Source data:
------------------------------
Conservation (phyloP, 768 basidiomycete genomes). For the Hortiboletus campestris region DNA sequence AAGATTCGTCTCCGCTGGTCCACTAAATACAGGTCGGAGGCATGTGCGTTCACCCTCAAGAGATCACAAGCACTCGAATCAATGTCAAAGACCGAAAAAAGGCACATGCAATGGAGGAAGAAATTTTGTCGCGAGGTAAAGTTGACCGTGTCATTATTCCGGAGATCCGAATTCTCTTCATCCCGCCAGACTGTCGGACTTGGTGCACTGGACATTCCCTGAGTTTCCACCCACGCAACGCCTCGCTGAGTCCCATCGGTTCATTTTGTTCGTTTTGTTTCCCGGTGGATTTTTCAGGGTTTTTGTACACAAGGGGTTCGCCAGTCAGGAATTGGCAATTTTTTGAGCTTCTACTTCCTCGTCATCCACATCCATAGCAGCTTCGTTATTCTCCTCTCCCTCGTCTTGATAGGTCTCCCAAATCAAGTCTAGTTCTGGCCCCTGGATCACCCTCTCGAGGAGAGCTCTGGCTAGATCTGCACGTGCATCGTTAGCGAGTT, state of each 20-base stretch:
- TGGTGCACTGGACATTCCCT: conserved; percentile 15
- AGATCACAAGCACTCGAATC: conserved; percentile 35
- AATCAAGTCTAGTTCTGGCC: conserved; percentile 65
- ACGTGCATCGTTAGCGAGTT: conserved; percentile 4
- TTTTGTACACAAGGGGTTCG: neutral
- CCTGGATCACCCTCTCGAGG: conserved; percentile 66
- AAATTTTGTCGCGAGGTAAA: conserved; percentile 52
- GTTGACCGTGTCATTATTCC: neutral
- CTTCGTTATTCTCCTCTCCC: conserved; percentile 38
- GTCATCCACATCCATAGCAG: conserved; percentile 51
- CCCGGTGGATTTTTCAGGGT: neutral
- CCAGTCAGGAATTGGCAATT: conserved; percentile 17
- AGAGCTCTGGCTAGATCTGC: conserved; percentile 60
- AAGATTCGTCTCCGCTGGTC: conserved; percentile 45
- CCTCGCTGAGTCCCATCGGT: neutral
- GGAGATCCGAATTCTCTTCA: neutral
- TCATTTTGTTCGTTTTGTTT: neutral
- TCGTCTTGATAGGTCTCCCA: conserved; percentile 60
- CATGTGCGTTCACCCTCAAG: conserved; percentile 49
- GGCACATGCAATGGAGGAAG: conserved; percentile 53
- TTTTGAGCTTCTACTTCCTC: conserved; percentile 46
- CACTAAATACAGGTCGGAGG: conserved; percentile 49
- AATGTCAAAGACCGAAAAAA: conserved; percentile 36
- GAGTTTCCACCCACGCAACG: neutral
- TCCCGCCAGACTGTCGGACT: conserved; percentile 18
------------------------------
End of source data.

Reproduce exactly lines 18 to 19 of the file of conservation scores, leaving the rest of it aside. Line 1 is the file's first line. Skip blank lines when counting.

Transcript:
- TCATTTTGTTCGTTTTGTTT: neutral
- TCGTCTTGATAGGTCTCCCA: conserved; percentile 60